P4P Stories from the field

A closer look at the farmers whose lives are being changed by P4P.


Responding to Farmers’ Needs with Locally-Developed Technology

Increasing farmers’ access to simple technologies for storage, treatment and processing can substantially improve grain quality and contribute to reducing post-harvest losses. In Burkina Faso, P4P-supported farmers’ organizations participated in a WFP action research trial, providing specialized training and access to storage equipment.

Today, P4P is building on the success of the trial in collaboration with a variety of partners, including local entrepreneurs, to provide smallholders with equipment for the post-harvest treatment of crops.

5 Facts About Connecting Smallholders to Markets in Rwanda

The Government is expanding pro-smallholder support under “Common P4P”

Muhawenimana Triphonie uses her mobile phone to get information on market prices. Using this information, and marketing skills learned under P4P, she is now able to earn fair prices for her maize. The Government of Rwanda is taking ownership of and scaling up P4P under a state-run initiative called “Common P4P” (CP4P), which increases the reach of effort to support smallholder farmers.

P4P Ghana: Bringing Smallholders’ Produce to Students’ Plates

Purchase for Progress (P4P) supports smallholder farmers to supply food for school meals through home grown school feeding (HGSF) projects. HGSF projects are implemented by governments with the support of partners, including WFP. By linking local agricultural production with school meals, HGSF can increase enrolment and attendance, improve food security of school children, provide farmers with an assured market for their crops and boost local economies. Though this model is ideal, the reality of linking smallholder farmers and school feeding programmes can be challenging.

Sierra Leone: Meeting the needs of smallholder farmers by integrating programmes

Sierra Leone produced large quantities of rice before a protracted civil war. The conflict led to the prolonged displacement of people – most of whom were farmers – leaving many rice paddies overgrown and unusable. This made it difficult for farmers to rebuild their livelihoods once the conflict ended.

Today, smallholder farmers are some of the poorest and most food insecure communities in the country.

P4P opens doors for rural women in Ethiopia

"Busha budete.” These two words keep recurring as Yonal Lamiso speaks during a community conversation in Anja Chefa, a village near Hawassa in southern Ethiopia. The phrase means “bad culture,” and it refers to what women are not allowed to do in the community under customary law. 

His wife, Nigist Melese, elaborates: “In our culture women are not allowed to learn, wives are prepared to get married,” she says, before describing how things are beginning to change, at least in their family.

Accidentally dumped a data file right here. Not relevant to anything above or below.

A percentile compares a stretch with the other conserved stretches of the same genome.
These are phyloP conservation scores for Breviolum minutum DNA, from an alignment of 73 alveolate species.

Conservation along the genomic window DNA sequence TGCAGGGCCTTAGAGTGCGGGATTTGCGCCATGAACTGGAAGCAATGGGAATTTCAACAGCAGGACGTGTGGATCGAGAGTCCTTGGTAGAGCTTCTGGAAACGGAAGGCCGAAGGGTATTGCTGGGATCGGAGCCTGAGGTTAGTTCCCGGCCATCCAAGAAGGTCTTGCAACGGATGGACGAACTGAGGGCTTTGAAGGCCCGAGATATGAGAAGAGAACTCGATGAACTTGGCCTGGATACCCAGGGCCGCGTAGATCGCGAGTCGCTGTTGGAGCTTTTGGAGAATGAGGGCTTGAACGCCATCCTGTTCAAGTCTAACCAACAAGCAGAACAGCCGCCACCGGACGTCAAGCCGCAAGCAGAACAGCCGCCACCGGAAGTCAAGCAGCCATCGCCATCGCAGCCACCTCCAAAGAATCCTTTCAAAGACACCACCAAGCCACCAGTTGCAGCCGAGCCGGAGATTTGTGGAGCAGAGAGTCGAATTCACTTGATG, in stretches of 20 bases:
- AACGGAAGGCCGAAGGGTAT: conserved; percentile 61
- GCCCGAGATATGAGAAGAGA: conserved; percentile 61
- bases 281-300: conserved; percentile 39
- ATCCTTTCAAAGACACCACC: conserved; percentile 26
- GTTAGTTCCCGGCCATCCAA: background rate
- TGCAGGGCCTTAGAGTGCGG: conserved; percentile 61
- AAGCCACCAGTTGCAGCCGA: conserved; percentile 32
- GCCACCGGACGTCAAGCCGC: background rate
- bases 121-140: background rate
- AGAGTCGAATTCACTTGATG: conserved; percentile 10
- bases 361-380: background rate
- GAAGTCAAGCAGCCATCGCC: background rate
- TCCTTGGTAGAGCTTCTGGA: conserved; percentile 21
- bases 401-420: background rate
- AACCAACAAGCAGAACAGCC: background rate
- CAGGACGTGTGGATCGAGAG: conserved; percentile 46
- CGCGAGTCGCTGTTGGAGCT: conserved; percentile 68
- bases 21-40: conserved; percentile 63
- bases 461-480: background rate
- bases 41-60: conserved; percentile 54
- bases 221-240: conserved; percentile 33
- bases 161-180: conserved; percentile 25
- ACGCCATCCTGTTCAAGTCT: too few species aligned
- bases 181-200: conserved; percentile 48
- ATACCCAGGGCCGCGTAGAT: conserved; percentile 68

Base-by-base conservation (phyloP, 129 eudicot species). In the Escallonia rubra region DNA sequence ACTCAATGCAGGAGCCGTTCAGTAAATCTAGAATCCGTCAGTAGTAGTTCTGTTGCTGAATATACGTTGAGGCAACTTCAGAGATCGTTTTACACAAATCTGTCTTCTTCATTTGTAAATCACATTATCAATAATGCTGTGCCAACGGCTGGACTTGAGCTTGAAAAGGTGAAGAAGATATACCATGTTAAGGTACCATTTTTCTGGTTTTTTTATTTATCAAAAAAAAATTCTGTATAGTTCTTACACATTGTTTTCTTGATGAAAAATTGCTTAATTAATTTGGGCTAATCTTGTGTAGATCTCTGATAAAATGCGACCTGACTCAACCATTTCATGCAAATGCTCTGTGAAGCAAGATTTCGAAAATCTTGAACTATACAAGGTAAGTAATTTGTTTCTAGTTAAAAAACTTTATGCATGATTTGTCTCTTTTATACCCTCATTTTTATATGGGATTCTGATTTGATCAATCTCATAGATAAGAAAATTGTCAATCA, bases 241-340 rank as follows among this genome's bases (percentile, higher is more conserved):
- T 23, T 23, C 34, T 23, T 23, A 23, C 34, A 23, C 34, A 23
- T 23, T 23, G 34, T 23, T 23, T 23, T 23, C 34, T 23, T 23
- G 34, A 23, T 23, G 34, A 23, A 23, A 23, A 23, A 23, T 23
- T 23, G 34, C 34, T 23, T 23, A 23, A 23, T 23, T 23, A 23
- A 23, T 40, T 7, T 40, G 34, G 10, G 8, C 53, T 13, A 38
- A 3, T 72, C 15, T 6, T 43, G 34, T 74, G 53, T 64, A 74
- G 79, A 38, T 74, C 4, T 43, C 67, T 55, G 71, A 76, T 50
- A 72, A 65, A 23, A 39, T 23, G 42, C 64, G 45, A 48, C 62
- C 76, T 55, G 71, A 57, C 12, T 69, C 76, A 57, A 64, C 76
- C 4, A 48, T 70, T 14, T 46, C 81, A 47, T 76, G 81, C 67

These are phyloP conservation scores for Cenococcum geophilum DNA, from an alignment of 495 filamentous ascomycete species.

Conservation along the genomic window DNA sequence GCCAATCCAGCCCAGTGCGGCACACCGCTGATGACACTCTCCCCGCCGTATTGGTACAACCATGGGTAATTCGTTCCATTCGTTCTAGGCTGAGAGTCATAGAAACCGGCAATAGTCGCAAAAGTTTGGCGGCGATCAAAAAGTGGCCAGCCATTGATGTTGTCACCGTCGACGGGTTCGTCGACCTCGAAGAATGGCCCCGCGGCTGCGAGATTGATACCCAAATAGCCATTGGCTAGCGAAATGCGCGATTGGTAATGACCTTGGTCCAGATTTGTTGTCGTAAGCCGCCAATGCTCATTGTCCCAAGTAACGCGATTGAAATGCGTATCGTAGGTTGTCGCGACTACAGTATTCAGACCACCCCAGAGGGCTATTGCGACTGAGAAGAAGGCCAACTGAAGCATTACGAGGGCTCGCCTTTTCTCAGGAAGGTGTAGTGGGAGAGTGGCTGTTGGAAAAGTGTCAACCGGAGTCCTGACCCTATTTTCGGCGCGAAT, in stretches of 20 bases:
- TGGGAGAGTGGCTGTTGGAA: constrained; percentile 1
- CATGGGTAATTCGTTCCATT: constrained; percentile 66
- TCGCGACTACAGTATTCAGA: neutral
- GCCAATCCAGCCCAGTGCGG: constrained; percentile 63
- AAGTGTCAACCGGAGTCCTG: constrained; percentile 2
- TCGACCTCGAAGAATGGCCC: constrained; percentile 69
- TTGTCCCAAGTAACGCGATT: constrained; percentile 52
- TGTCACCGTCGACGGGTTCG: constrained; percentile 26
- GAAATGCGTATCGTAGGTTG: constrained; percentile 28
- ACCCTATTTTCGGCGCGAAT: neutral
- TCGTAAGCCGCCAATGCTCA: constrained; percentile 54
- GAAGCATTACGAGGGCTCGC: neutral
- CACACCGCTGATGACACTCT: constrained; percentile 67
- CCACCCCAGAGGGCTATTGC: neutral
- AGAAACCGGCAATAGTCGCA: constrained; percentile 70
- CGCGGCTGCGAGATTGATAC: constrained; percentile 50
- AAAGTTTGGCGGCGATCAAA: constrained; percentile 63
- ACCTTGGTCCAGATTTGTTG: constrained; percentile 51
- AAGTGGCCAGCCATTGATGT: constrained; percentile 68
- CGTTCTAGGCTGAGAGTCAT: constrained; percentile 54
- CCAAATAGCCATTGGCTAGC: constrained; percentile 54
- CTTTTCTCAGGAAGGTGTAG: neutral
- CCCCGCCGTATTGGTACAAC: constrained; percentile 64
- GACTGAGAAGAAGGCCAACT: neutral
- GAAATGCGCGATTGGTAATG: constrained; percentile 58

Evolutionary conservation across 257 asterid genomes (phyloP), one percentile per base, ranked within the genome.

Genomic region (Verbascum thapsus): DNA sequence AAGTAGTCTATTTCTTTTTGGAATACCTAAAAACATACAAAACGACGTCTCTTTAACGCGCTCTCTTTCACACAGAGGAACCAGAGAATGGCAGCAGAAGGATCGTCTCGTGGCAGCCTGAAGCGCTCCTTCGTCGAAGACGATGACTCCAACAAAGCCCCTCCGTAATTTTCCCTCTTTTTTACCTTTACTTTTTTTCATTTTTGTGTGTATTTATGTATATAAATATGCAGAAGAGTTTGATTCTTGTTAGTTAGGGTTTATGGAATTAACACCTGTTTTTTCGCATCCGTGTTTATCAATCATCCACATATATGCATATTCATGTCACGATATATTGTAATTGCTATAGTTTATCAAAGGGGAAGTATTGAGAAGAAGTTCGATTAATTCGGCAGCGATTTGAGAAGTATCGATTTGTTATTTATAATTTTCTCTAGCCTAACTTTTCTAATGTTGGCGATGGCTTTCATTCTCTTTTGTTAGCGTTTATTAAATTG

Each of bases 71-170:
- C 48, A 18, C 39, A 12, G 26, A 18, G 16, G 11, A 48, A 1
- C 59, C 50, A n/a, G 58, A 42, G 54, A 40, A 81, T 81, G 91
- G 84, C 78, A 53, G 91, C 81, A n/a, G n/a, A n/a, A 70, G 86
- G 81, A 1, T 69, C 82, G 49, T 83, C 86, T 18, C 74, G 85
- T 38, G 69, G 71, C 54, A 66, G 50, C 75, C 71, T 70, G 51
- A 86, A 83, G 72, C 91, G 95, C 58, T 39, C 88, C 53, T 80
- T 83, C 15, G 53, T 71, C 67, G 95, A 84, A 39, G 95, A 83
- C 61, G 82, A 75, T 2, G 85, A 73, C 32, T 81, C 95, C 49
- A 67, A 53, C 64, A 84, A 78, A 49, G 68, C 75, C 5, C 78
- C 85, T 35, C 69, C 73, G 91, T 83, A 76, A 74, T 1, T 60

Draft cattle lighten women’s workloads and increase crop production in Zambia

Many smallholder farmers, especially women, struggle to access productive resources and profit from their agricultural labour. P4P’s gender strategy suggested the provision of time- and labour-saving technologies as a vital step towards improving women farmers’ agricultural productivity and access to formal markets. Emerging lessons learned confirm the benefits these technologies can have for women farmers, who generally profit little from their long hours of manual labour.

Farmers’ organizations driving change for rural women in Burkina Faso

While women in Burkina Faso are active in the agricultural sector, few own land, instead working on family farms owned and managed by their husbands or male relatives. Because of this, women reap few of the financial benefits of their labour. Further, the additional burden of household chores—placed solely on women in most homes—limits the time they can work on whatever small amounts of land they may control. The buy-in of community leaders and involving men is vital to remedying these issues and supporting the increased economic gains of women farmers.

Five rural women share their stories

By seizing the opportunities presented to them through P4P, these five women farmers have made great strides, leading to improvements in their own lives and those of their families. Read on to learn more about their successes, as well as the challenges which they still have to face.

“I am now free from being a daily labourer and have started to work on my own farm rather than working for others.

Smallholders benefit from conservation farming in Nicaragua

In the municipality of Jalapa, Nueva Segovia, flat land in this generally mountainous area, and high agricultural potential has led to the extensive use of mechanized farming, particularly since the introduction of tobacco cultivation. Many years of utilizing traditional mechanization has led to soil compaction and erosion, which can deplete the soil of vital nutrients and reduce yields. To promote improvements in agricultural production, P4P and partners are supporting small-scale farmers with a variety of sustainable techniques and technologies.

Empowering women farmers through literacy training

In 2010, two-thirds of all illiterate adults in the world were women. In 2011, P4P’s global gender strategy projected that literacy training was one of the necessary steps towards empowering women farmers, particularly due to their lower literacy levels than men. This was confirmed by emerging lessons learned, which show that functional literacy is crucial for women to learn other skills, allowing them to manage farmers’ organizations and keep records of financial transactions.